We all go through them every day but have you ever thought about them? Doors are a welcoming element to your home and maybe one of the most important elements. A red door in the past was a symbol for a safe stop for travelers. If you go back over 3,450 years ago and your doorpost and lintel had red blood painted on it, you were spared a heinous event which corresponds to a celebration taking place this week (Passover). It seems many of us think a doorway is the safest place during an earthquake, but disappointingly it’s not.
It seems people always had doorways, even the opening to a cave would be considered a doorway! Today’s doors swing (some swing in two directions that’s a Mead door), slide, pivot, rotate, fold, and even go up and over. Sounds like a great exercise routine. The door provides an introduction to one’s home. It can provide light and ventilation. It is also there for protection from the elements and people you want to keep out.
Your front door can make a statement about your home through color. Feng Shui has recommendations for the color of your front door depending on your home’s orientation. For example, a north facing front door should be blue, black, white or grey and never green, brown, yellow, red, purple, orange, and deep pink. So I guess if your home faces north you will not be welcoming any travelers into your home! Psychology studies link the color of your door to your personality so if you have an orange colored door you are considered a social butterfly whereas if you have a grey colored door you are indecisive (you could not choose between black or white). I think the facade of your home should be a balanced palette and the door just being one element that harmonizes with all the other finishes which include your home’s exterior siding/brick/stone/stucco, windows, trim work, roofing shingles, gutters etc.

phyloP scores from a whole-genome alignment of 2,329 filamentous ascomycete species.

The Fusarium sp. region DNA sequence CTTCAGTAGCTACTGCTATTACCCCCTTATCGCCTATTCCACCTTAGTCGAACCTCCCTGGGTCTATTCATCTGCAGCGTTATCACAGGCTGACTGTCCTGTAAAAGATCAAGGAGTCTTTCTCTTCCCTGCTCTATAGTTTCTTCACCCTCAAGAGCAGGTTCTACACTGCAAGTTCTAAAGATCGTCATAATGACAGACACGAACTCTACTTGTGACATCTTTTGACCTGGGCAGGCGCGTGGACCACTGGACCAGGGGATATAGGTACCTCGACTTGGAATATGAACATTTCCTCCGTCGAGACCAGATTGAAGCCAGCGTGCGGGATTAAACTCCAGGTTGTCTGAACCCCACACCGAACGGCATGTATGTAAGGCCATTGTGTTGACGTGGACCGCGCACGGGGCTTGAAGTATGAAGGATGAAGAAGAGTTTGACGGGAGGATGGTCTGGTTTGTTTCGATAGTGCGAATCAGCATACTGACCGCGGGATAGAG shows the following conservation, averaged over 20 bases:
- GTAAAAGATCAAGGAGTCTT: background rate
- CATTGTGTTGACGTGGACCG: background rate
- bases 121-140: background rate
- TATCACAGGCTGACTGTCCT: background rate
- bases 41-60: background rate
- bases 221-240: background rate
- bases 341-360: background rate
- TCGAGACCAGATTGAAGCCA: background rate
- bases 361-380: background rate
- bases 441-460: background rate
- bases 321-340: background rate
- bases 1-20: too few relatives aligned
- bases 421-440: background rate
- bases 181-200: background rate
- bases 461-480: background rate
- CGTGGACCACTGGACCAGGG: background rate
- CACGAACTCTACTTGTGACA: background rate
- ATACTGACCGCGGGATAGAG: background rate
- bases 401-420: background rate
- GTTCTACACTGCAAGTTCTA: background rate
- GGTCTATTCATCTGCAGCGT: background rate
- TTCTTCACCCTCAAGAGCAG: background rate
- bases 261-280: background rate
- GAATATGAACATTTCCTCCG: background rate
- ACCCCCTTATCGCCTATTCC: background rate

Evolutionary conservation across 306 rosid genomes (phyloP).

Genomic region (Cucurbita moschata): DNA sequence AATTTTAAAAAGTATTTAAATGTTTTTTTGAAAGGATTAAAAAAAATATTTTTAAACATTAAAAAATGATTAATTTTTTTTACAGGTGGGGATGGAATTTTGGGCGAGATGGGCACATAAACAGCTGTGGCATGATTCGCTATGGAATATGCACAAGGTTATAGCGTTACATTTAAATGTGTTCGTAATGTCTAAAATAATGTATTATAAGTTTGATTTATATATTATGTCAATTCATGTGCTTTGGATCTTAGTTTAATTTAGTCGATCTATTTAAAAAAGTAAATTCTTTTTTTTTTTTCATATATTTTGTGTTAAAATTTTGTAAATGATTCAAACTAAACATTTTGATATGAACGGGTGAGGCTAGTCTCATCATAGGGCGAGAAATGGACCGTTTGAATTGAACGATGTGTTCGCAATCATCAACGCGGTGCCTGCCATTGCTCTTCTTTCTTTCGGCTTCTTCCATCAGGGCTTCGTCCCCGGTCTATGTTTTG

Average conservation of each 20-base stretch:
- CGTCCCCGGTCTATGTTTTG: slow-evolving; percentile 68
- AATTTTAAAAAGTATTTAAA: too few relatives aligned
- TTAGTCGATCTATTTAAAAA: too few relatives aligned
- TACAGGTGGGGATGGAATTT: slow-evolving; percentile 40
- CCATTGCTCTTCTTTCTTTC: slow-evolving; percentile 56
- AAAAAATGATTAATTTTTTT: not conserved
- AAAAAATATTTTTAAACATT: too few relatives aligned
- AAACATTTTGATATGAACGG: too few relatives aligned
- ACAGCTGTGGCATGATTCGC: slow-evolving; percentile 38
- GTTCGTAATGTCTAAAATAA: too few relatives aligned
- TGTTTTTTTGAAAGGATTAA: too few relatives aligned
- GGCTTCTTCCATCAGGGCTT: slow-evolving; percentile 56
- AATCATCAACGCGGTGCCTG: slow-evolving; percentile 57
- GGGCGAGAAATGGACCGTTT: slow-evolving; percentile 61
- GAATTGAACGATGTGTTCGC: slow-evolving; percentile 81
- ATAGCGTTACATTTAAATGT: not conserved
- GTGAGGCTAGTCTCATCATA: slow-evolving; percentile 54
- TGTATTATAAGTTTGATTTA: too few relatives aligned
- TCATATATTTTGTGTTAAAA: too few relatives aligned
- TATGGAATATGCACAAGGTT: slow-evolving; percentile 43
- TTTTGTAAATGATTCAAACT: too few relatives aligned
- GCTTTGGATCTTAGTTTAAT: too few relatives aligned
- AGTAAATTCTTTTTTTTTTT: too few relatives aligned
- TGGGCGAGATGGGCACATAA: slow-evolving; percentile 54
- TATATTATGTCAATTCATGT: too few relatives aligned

What does the code have to say about the front door? It requires the door to resist wind loads; they are required to be a certain width to provide clear egress passage as well a minimum height. They also need to be insulated to conform to Energy Code standards. They are required to be side hinged and easily opened from the interior without a key. In addition, they require testing by independently approved laboratories to ensure the safety standards are met.
Exterior doors today are typically made from wood, fiberglass or steel. Wood is usually the most expensive and the most maintenance. Steel being an economical choice but be sure to get a 22 gauge door rather than an economic 24 gauge. It will hold up much better. Fiberglass is a great option for low maintenance and you can get a wood grain finish to mimic the wood door. Whichever you choose make sure you make a statement about who is behind that door!